An Opinion Piece by Adnan H Satti, Research Associate, MUSLIM Institute
The Organization of the Islamic Cooperation (OIC), second largest inter-governmental organization after the United Nations with membership of 57 states of four continents, was established following a decision taken during the historical summit held in Rabat, Kingdom of Morocco on 25th September 1969 in the aftermath of criminal arson of Al-Aqsa Mosque in occupied Jerusalem. The Organization was founded to serve as a common platform and collective voice of Muslims across the globe. The Muslims had, since the 19th century, aspired ummah to look after its common political, economic, and social interests. In the twentieth century, fall of the Ottoman Empire and the Caliphate after World War-I left a vacuum for a pan-Islamic institution. The division of Muslim world in independent states after the World War II further ignited longing for an institution to revive the unity among Muslims.
The present Charter of the Organization was adopted during the Eleventh Islamic Summit held at Dakar in March 2008 which laid down the objectives and principles of the organization. The significant objectives of OIC charter are following:
to enhance and strengthen the bond of unity and solidarity among the Muslim peoples and Member States;
to respect, safeguard and defend the national sovereignty, independence and territorial integrity of all Member States;
to preserve and promote the lofty Islamic values of peace, compassion, tolerance, equality, justice and human dignity;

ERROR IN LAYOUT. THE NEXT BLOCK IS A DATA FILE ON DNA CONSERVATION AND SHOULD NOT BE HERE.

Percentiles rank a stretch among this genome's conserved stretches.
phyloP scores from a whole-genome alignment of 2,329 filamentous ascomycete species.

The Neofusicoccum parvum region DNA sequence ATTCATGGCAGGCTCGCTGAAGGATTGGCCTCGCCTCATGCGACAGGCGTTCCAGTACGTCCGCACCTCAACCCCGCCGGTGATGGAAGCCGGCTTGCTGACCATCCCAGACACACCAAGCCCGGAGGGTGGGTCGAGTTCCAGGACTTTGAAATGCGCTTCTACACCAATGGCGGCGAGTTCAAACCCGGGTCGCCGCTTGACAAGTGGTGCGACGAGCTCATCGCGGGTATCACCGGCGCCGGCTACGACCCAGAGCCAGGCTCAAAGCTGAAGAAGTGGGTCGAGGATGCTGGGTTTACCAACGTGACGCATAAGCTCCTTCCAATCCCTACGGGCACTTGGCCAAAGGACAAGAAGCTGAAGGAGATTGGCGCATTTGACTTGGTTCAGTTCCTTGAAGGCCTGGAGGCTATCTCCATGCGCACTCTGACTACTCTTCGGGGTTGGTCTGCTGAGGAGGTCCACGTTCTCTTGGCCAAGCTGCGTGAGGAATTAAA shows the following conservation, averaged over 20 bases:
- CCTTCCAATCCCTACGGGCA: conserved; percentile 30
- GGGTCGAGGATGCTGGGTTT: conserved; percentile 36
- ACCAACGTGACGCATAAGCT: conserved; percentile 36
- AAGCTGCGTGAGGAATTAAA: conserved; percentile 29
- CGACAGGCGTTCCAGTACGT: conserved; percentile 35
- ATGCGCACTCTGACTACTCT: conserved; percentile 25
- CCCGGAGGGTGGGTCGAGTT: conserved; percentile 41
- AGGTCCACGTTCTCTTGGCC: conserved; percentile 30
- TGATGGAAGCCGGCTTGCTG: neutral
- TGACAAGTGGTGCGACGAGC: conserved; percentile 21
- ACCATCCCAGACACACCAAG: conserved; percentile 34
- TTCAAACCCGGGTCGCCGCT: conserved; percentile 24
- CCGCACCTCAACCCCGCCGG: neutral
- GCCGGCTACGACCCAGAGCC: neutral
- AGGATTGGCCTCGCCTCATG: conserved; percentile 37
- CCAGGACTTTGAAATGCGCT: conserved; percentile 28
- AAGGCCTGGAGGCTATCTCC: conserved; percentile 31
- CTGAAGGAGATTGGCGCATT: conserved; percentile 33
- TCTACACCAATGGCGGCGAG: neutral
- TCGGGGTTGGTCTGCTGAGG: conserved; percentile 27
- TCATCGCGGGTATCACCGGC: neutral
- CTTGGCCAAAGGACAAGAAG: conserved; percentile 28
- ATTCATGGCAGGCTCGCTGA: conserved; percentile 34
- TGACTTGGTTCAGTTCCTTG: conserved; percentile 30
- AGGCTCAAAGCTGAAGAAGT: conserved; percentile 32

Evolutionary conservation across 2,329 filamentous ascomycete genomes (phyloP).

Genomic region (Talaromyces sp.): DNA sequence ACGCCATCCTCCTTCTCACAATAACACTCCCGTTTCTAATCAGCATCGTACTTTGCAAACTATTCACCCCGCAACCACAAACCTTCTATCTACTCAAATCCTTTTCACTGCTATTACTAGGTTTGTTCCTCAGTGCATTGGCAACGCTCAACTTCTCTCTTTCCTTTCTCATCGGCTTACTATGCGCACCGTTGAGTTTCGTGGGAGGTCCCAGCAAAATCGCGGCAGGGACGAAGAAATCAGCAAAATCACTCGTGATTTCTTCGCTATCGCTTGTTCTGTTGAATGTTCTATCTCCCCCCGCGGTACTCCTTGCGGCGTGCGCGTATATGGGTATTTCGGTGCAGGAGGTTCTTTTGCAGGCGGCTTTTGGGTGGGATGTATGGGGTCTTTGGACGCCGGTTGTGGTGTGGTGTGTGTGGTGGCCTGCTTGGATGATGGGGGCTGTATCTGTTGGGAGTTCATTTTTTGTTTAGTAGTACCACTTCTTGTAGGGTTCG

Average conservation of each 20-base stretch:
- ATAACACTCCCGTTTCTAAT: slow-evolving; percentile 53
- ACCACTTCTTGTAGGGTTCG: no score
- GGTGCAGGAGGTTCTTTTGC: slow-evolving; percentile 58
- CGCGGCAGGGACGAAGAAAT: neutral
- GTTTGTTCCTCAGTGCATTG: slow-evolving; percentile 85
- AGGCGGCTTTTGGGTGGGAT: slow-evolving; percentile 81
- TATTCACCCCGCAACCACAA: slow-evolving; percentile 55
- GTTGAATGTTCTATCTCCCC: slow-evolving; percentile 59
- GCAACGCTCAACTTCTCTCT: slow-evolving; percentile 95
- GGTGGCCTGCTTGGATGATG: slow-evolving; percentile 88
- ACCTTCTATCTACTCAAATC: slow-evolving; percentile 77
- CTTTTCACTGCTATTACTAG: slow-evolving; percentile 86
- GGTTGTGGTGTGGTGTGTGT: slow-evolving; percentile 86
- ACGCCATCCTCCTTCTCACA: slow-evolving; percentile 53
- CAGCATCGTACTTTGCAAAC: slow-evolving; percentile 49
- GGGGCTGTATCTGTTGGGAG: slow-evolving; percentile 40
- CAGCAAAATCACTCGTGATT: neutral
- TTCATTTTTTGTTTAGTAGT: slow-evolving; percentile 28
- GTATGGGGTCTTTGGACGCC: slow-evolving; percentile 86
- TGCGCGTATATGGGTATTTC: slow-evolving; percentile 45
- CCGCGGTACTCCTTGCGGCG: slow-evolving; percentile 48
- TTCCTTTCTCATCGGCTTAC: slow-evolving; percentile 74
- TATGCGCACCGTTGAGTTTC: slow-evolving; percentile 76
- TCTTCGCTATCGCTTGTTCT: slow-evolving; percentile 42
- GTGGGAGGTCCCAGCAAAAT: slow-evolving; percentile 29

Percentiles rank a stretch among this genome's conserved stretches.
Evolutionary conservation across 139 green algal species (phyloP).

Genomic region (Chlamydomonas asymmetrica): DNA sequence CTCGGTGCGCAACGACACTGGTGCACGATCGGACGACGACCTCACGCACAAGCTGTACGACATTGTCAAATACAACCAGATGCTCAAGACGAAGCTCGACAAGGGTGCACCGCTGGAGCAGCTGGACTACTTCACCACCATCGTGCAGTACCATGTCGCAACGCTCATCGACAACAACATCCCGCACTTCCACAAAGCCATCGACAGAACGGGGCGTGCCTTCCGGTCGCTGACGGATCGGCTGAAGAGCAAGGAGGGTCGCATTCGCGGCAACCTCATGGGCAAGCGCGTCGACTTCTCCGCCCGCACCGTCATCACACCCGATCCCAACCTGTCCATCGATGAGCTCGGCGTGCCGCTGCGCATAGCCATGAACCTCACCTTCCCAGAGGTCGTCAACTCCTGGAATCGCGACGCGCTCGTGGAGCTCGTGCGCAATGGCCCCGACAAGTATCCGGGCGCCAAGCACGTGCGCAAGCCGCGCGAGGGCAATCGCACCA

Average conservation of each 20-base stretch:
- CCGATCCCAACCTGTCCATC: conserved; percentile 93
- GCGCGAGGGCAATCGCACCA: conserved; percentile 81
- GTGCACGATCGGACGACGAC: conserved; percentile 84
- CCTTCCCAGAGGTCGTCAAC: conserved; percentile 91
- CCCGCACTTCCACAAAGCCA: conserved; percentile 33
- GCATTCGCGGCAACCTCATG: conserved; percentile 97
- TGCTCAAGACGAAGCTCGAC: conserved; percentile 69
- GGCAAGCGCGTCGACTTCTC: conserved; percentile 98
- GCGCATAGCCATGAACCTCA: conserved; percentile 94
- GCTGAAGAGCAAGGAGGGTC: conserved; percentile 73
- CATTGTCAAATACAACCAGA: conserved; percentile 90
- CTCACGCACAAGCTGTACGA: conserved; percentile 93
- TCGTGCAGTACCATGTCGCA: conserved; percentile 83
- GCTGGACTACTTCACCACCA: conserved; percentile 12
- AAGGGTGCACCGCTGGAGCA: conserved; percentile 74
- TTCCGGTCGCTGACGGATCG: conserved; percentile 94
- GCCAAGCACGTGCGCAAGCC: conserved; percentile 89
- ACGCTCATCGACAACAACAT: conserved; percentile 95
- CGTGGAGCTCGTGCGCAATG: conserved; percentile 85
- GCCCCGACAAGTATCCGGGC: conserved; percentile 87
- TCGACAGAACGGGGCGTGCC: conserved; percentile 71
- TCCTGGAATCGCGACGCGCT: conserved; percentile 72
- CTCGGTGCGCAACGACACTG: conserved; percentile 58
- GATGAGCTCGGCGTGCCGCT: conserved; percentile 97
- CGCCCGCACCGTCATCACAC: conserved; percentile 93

to endeavor to work for revitalizing Islam’s pioneering role in the world while ensuring sustainable development, progress and prosperity for the peoples of Member States;
to contribute to international peace and security, understanding and dialogue among civilizations, cultures and religions and promote and encourage friendly relations and good neighborliness, mutual respect and cooperation;
During past 44 years, multifarious developments across the globe have affected demands and expectations of the Muslim world, necessitating expansion of role and activities of the OIC. Since 1969 the number of Member States has increased from its founding members of 25 to 57 states in addition to inclusion of observer states. Besides, numerous subsidiaries, specialized, and affiliated institutions have been created to serve the Muslim world.
The Muslim World is facing grave political, socio-economic, cultural and scientific challenges with implications for its unity, peace, security and development. In order to address the challenges faced by Muslims across the globe OIC developed a ten years plan of action in September 2005. The plan emphasized on concrete and practical measures to enhance Islamic solidarity, combating violence and terrorism, advancement in the fields of economics and science. Projection of true image of Islam and its noble values to the world was also one of the key objectives of the plan.